Future Trends & Forces - PLMA

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Future Trends & Forces - PLMA

US RETAIL TRENDS

Future Trends & Forces

November 2012

1

A

Service

PLMA Private Label Trade Show 2012

Chicago, USA


Agenda

1. Who is Planet Retail

2. Onmi-channel retailing

3. Reinvigorating the City

4. E-commerce Retailing

5. The Future of Private Label

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1. Who is Planet Retail


1. Who is Planet Retail

Who is Planet Retail

Planet Retail is a provider of digital retail intelligence.

What does Planet Retail do

Planet Retail provides retail intelligence that helps businesses to uncover

opportunities and power decisions that turn potential into profit.

What makes Planet Retail different

• The breadth and depth of data.

• Specific expertise in retail technology and private label.

• Team of Analysts around the world.

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2. Omni-channel Retailing


2. Omni-channel Retailing – Future Forces

Sales (USD bn)

Some channels are no longer ‘alternative.’

Once considered ‘alternative,’ the warehouse club and value channels are growing sales

faster than traditional channels, i.e. supermarkets and supercenters (mass).

700

600

622

US: Channel Sizes by Sales, 2007-2017f (USD bn)

2007

2012f

2017f

500

524

531

400

300

469

381

443

200

100

0

252

237

202 211

201

207

169

163

125

103

69

47

Supermarkets Mass channel Drugstores Convenience stores* Warehouse clubs Value channel

*Note: Convenience store sales represent merchandise sales only; f – forecast.

Source: US Department of Commerce, National Association of Convenience Stores and Planet Retail

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2. Omni-channel Retailing – Future Forces

Non-traditional channels and formats continue to encroach.

Target’s

PFresh

Family

Dollar

Warehouse

Club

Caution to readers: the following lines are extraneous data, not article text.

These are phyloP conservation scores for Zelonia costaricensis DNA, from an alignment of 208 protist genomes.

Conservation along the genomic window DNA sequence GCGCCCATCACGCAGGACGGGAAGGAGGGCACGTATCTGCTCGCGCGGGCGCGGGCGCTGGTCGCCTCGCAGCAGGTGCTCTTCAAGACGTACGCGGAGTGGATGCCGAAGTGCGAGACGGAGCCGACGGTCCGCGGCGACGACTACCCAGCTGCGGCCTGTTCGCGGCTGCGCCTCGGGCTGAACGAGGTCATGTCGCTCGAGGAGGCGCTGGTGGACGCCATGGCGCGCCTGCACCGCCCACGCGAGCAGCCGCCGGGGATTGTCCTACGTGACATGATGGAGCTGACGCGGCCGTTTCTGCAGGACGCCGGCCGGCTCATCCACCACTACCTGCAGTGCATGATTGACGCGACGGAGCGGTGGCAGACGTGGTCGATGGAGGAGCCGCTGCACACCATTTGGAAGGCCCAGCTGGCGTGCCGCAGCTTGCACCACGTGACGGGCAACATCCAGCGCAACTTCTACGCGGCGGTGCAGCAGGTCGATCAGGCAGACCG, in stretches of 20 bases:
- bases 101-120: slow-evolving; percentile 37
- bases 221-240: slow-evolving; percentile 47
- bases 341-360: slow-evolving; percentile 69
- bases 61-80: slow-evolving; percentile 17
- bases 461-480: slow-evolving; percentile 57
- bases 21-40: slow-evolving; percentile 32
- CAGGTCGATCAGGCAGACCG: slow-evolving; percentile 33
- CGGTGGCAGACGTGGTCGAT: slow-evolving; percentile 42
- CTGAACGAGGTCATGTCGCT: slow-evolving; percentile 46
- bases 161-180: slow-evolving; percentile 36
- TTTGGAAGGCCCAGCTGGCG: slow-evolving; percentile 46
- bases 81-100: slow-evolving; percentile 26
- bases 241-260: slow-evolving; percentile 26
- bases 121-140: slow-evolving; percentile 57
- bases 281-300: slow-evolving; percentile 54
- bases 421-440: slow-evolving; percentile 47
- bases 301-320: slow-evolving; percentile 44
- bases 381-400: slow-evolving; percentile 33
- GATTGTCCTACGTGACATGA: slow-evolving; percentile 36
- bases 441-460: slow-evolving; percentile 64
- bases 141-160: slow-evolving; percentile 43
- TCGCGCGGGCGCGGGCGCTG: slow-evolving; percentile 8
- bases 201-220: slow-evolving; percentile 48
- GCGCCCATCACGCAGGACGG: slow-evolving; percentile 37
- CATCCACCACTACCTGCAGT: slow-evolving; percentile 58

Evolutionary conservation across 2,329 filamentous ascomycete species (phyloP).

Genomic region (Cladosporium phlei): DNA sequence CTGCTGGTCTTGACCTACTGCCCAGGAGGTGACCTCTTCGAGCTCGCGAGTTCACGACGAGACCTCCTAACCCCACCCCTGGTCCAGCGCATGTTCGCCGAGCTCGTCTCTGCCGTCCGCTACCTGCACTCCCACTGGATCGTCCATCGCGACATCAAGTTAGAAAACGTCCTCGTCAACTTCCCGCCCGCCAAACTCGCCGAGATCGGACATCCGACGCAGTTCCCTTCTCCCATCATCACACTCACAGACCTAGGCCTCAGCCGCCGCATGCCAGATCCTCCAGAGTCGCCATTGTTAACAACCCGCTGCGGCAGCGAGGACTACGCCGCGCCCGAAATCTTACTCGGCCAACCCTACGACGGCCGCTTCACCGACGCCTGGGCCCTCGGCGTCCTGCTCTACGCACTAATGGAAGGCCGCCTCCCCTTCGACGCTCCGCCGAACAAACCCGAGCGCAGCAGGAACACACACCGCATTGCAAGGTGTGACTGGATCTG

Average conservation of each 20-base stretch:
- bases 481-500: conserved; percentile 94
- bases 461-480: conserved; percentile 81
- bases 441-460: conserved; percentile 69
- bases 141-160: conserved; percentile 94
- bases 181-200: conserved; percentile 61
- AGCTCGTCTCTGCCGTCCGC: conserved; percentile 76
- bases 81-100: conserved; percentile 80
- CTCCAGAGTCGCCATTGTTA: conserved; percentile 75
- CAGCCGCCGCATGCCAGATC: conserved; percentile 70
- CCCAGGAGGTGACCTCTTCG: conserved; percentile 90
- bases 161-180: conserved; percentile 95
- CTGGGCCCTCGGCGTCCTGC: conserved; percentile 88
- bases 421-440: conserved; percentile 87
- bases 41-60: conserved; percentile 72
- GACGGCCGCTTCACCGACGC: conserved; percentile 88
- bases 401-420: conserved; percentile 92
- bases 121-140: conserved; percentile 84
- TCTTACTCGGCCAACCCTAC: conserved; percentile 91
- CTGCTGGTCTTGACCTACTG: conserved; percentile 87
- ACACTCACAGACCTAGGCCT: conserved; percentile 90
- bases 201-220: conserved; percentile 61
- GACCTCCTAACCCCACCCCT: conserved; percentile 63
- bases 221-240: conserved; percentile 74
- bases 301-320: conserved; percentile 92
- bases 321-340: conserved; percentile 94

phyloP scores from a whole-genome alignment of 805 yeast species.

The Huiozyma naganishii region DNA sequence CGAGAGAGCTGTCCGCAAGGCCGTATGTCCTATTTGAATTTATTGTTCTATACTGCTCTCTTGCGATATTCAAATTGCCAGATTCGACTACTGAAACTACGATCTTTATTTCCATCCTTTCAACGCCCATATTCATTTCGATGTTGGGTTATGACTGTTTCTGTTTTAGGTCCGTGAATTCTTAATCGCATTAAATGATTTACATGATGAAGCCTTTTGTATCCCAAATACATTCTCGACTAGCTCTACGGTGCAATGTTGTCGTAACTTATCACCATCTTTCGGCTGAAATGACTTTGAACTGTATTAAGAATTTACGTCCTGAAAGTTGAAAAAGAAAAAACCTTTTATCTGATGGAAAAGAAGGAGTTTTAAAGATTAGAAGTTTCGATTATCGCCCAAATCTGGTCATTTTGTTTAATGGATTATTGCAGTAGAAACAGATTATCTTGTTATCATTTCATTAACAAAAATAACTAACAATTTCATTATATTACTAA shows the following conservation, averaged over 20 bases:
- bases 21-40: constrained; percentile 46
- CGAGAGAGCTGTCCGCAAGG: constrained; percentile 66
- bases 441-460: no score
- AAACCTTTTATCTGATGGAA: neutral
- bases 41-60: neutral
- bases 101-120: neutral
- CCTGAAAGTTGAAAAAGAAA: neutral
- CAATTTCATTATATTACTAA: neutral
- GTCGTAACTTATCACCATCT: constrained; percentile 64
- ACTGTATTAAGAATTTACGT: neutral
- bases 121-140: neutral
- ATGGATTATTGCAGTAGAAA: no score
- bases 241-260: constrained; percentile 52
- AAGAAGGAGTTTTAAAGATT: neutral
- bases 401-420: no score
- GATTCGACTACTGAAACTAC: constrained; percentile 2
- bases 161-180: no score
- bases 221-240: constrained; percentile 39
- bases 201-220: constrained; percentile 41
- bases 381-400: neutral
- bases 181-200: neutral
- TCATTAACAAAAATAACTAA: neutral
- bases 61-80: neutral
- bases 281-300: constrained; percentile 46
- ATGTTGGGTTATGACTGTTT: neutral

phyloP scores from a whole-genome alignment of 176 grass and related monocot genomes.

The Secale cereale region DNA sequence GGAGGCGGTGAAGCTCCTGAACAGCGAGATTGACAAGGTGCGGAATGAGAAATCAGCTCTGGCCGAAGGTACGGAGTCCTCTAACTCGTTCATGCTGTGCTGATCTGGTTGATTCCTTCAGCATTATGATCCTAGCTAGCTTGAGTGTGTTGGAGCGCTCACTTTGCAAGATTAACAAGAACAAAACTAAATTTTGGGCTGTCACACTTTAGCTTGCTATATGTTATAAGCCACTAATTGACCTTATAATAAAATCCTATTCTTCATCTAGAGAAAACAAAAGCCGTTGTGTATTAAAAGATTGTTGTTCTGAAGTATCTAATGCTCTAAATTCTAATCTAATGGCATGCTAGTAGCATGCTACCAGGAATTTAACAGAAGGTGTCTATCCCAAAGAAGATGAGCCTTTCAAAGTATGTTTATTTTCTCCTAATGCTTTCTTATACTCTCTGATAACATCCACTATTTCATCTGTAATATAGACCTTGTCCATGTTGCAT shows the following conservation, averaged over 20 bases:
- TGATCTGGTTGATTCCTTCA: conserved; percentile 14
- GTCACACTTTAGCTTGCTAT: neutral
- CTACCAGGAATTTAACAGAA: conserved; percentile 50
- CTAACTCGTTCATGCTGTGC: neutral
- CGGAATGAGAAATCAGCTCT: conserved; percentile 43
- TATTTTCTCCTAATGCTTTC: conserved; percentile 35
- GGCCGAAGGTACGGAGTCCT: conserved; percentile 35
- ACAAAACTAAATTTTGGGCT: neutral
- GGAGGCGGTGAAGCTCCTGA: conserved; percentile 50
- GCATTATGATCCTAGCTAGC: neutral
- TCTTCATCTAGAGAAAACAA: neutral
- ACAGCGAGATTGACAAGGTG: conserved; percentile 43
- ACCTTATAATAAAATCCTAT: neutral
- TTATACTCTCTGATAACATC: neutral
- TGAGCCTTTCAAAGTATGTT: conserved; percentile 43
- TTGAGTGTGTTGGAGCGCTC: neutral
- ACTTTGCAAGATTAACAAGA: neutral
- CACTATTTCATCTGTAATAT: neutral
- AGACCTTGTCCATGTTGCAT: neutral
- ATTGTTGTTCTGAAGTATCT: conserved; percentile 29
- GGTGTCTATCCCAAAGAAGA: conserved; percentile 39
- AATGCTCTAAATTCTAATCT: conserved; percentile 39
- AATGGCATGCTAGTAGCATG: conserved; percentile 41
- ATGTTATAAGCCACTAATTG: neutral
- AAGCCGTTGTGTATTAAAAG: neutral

E-commerce

Grocery

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2. Omni-channel Retailing – Top Trends: Fragmentation

Fragmentation – US grocery retailing is transitioning from retailers

operating single banner/same footprint to instead managing portfolios of

smaller, more fragmented formats, each with its own unique footprint.

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2. Omni-channel Retailing – Anytime/Anywhere Shopping

Multi-channel: Combining bricks and mortar with digital technology will be

the norm by 2017. Site-to-store services – essentially using outlets as online

purchase pickup depots – will increase in popularity.

“It’s time to leverage our size and

global footprint to take advantage

of this evolving customer trend.”

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3. Reinvigorating the City


3. Reinvigorating the City – Top Trends: Urbanization

Urbanization – Urban is one of few US expansion opportunities remaining

for big-box retailers. The land rush is on as a host of retailers look to fill the

gaps in urban food deserts in the coming years.

CityTarget launched

in July 2012.

Walmart

Express

stores.

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3. Reinvigorating the City – Top Trends: Localization

Localization – The new ‘convenience’ stores will be those offering

localized assortments and solutions that reflect surrounding neighborhood

demographics and shopper needs.

Grab & Go

cooler wall

Fresh

Prepared

Upscale

beauty

desination

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3. Reinvigorating the City – Top Trends: Food Deserts

Food Deserts: “A low-income census tract where a substantial number or

share of residents has low access to a supermarket or large grocery store.” –

USDA definition.

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3. Reinvigorating the City – Top Trends: Food Deserts

More “buzz” in 2011 but retailers are now in the execution phase.

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4. E-commerce Retailing


4. E-commerce Retailing – Online Trends

E-commerce share of retail spend is growing - Led by customer

desire for convenience and new technology.

Sales: Online vs. Traditional, 2012-2017 (%)

Online

4%

Online

8%

2012

2017

Traditional

96%

Traditional

92%

Source: Planet Retail

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4. E-commerce Retailing – Top Trends: Digitization

Digitalization – Future shopper generations are growing up with technology,

tools and apps that will revolutionize grocery shopping. Watch as more

routine replenishment (stock-up) shopping moves online.

Amazon.com

Subscribe & Save

Peapod QR codes

Quidsi offers ‘mylists’

making reorders fast

and easy.

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4. E-commerce Retailing – Online Trends

Multi-channel retailers are seeing online sales soar. Getting e-commerce

operations right is essential.

Sales: Online Growth, 2012-2017

In Store

Online

-1%

+217%

+20%

+107%

+23%

+103%

+200%

Source: Planet Retail

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4. E-commerce Retailing – France: The home of the drive-thru!